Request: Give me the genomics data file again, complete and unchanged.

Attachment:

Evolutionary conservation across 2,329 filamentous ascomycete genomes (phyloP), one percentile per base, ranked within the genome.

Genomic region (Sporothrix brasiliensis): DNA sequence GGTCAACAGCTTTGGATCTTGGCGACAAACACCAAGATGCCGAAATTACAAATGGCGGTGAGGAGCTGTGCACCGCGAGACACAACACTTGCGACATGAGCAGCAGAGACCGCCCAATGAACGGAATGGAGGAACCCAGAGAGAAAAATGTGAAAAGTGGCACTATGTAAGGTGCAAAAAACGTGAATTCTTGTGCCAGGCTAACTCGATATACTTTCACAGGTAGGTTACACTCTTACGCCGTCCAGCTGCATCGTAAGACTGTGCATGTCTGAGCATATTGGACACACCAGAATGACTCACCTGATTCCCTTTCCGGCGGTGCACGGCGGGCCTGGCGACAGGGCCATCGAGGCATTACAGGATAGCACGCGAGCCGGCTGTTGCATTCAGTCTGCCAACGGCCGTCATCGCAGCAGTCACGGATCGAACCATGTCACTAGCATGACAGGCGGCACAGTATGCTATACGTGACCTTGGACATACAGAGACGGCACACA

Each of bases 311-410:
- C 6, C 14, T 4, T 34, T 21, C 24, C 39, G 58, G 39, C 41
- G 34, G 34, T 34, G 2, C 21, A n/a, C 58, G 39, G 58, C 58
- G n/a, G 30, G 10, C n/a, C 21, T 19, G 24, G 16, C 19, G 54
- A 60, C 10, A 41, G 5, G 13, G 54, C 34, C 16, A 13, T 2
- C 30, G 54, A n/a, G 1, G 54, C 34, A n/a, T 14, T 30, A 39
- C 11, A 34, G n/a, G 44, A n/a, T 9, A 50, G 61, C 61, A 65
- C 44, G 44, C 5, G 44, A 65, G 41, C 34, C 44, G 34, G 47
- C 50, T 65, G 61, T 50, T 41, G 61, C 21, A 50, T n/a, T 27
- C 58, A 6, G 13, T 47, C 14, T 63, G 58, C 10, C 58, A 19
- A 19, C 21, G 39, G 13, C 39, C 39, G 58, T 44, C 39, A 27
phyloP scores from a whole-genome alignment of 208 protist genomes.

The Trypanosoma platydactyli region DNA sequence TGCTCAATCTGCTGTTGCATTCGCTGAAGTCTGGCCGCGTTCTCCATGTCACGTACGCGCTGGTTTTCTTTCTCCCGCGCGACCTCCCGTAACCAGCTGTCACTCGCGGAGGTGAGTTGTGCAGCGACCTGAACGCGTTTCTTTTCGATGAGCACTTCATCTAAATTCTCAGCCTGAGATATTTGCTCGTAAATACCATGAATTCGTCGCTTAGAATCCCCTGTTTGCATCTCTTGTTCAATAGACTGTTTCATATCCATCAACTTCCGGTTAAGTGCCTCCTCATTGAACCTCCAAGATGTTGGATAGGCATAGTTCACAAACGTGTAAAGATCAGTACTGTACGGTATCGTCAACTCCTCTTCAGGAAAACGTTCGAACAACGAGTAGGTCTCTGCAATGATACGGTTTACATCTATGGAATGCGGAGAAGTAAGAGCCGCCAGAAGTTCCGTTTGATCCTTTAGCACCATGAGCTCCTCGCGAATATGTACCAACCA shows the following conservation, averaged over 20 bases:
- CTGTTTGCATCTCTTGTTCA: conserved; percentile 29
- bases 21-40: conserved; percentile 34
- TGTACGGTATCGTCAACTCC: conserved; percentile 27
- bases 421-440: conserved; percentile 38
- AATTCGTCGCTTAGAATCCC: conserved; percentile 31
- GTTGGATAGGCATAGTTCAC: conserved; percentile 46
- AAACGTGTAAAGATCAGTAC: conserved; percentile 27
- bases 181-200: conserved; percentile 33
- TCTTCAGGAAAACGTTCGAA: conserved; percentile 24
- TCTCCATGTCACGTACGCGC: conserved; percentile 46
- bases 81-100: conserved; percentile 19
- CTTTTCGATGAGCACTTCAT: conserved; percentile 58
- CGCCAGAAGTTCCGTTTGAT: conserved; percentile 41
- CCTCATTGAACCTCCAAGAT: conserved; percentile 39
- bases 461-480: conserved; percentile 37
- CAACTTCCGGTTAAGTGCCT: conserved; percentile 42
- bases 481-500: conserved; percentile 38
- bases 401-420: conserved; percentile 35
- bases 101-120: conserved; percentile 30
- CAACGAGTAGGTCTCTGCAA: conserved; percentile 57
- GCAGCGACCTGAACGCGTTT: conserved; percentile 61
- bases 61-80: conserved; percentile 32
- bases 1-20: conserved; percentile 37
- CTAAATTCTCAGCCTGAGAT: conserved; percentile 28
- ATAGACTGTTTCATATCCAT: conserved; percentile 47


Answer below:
Evolutionary conservation across 2,329 filamentous ascomycete genomes (phyloP), one percentile per base, ranked within the genome.

Genomic region (Sporothrix brasiliensis): DNA sequence GGTCAACAGCTTTGGATCTTGGCGACAAACACCAAGATGCCGAAATTACAAATGGCGGTGAGGAGCTGTGCACCGCGAGACACAACACTTGCGACATGAGCAGCAGAGACCGCCCAATGAACGGAATGGAGGAACCCAGAGAGAAAAATGTGAAAAGTGGCACTATGTAAGGTGCAAAAAACGTGAATTCTTGTGCCAGGCTAACTCGATATACTTTCACAGGTAGGTTACACTCTTACGCCGTCCAGCTGCATCGTAAGACTGTGCATGTCTGAGCATATTGGACACACCAGAATGACTCACCTGATTCCCTTTCCGGCGGTGCACGGCGGGCCTGGCGACAGGGCCATCGAGGCATTACAGGATAGCACGCGAGCCGGCTGTTGCATTCAGTCTGCCAACGGCCGTCATCGCAGCAGTCACGGATCGAACCATGTCACTAGCATGACAGGCGGCACAGTATGCTATACGTGACCTTGGACATACAGAGACGGCACACA

Each of bases 311-410:
- C 6, C 14, T 4, T 34, T 21, C 24, C 39, G 58, G 39, C 41
- G 34, G 34, T 34, G 2, C 21, A n/a, C 58, G 39, G 58, C 58
- G n/a, G 30, G 10, C n/a, C 21, T 19, G 24, G 16, C 19, G 54
- A 60, C 10, A 41, G 5, G 13, G 54, C 34, C 16, A 13, T 2
- C 30, G 54, A n/a, G 1, G 54, C 34, A n/a, T 14, T 30, A 39
- C 11, A 34, G n/a, G 44, A n/a, T 9, A 50, G 61, C 61, A 65
- C 44, G 44, C 5, G 44, A 65, G 41, C 34, C 44, G 34, G 47
- C 50, T 65, G 61, T 50, T 41, G 61, C 21, A 50, T n/a, T 27
- C 58, A 6, G 13, T 47, C 14, T 63, G 58, C 10, C 58, A 19
- A 19, C 21, G 39, G 13, C 39, C 39, G 58, T 44, C 39, A 27
phyloP scores from a whole-genome alignment of 208 protist genomes.

The Trypanosoma platydactyli region DNA sequence TGCTCAATCTGCTGTTGCATTCGCTGAAGTCTGGCCGCGTTCTCCATGTCACGTACGCGCTGGTTTTCTTTCTCCCGCGCGACCTCCCGTAACCAGCTGTCACTCGCGGAGGTGAGTTGTGCAGCGACCTGAACGCGTTTCTTTTCGATGAGCACTTCATCTAAATTCTCAGCCTGAGATATTTGCTCGTAAATACCATGAATTCGTCGCTTAGAATCCCCTGTTTGCATCTCTTGTTCAATAGACTGTTTCATATCCATCAACTTCCGGTTAAGTGCCTCCTCATTGAACCTCCAAGATGTTGGATAGGCATAGTTCACAAACGTGTAAAGATCAGTACTGTACGGTATCGTCAACTCCTCTTCAGGAAAACGTTCGAACAACGAGTAGGTCTCTGCAATGATACGGTTTACATCTATGGAATGCGGAGAAGTAAGAGCCGCCAGAAGTTCCGTTTGATCCTTTAGCACCATGAGCTCCTCGCGAATATGTACCAACCA shows the following conservation, averaged over 20 bases:
- CTGTTTGCATCTCTTGTTCA: conserved; percentile 29
- bases 21-40: conserved; percentile 34
- TGTACGGTATCGTCAACTCC: conserved; percentile 27
- bases 421-440: conserved; percentile 38
- AATTCGTCGCTTAGAATCCC: conserved; percentile 31
- GTTGGATAGGCATAGTTCAC: conserved; percentile 46
- AAACGTGTAAAGATCAGTAC: conserved; percentile 27
- bases 181-200: conserved; percentile 33
- TCTTCAGGAAAACGTTCGAA: conserved; percentile 24
- TCTCCATGTCACGTACGCGC: conserved; percentile 46
- bases 81-100: conserved; percentile 19
- CTTTTCGATGAGCACTTCAT: conserved; percentile 58
- CGCCAGAAGTTCCGTTTGAT: conserved; percentile 41
- CCTCATTGAACCTCCAAGAT: conserved; percentile 39
- bases 461-480: conserved; percentile 37
- CAACTTCCGGTTAAGTGCCT: conserved; percentile 42
- bases 481-500: conserved; percentile 38
- bases 401-420: conserved; percentile 35
- bases 101-120: conserved; percentile 30
- CAACGAGTAGGTCTCTGCAA: conserved; percentile 57
- GCAGCGACCTGAACGCGTTT: conserved; percentile 61
- bases 61-80: conserved; percentile 32
- bases 1-20: conserved; percentile 37
- CTAAATTCTCAGCCTGAGAT: conserved; percentile 28
- ATAGACTGTTTCATATCCAT: conserved; percentile 47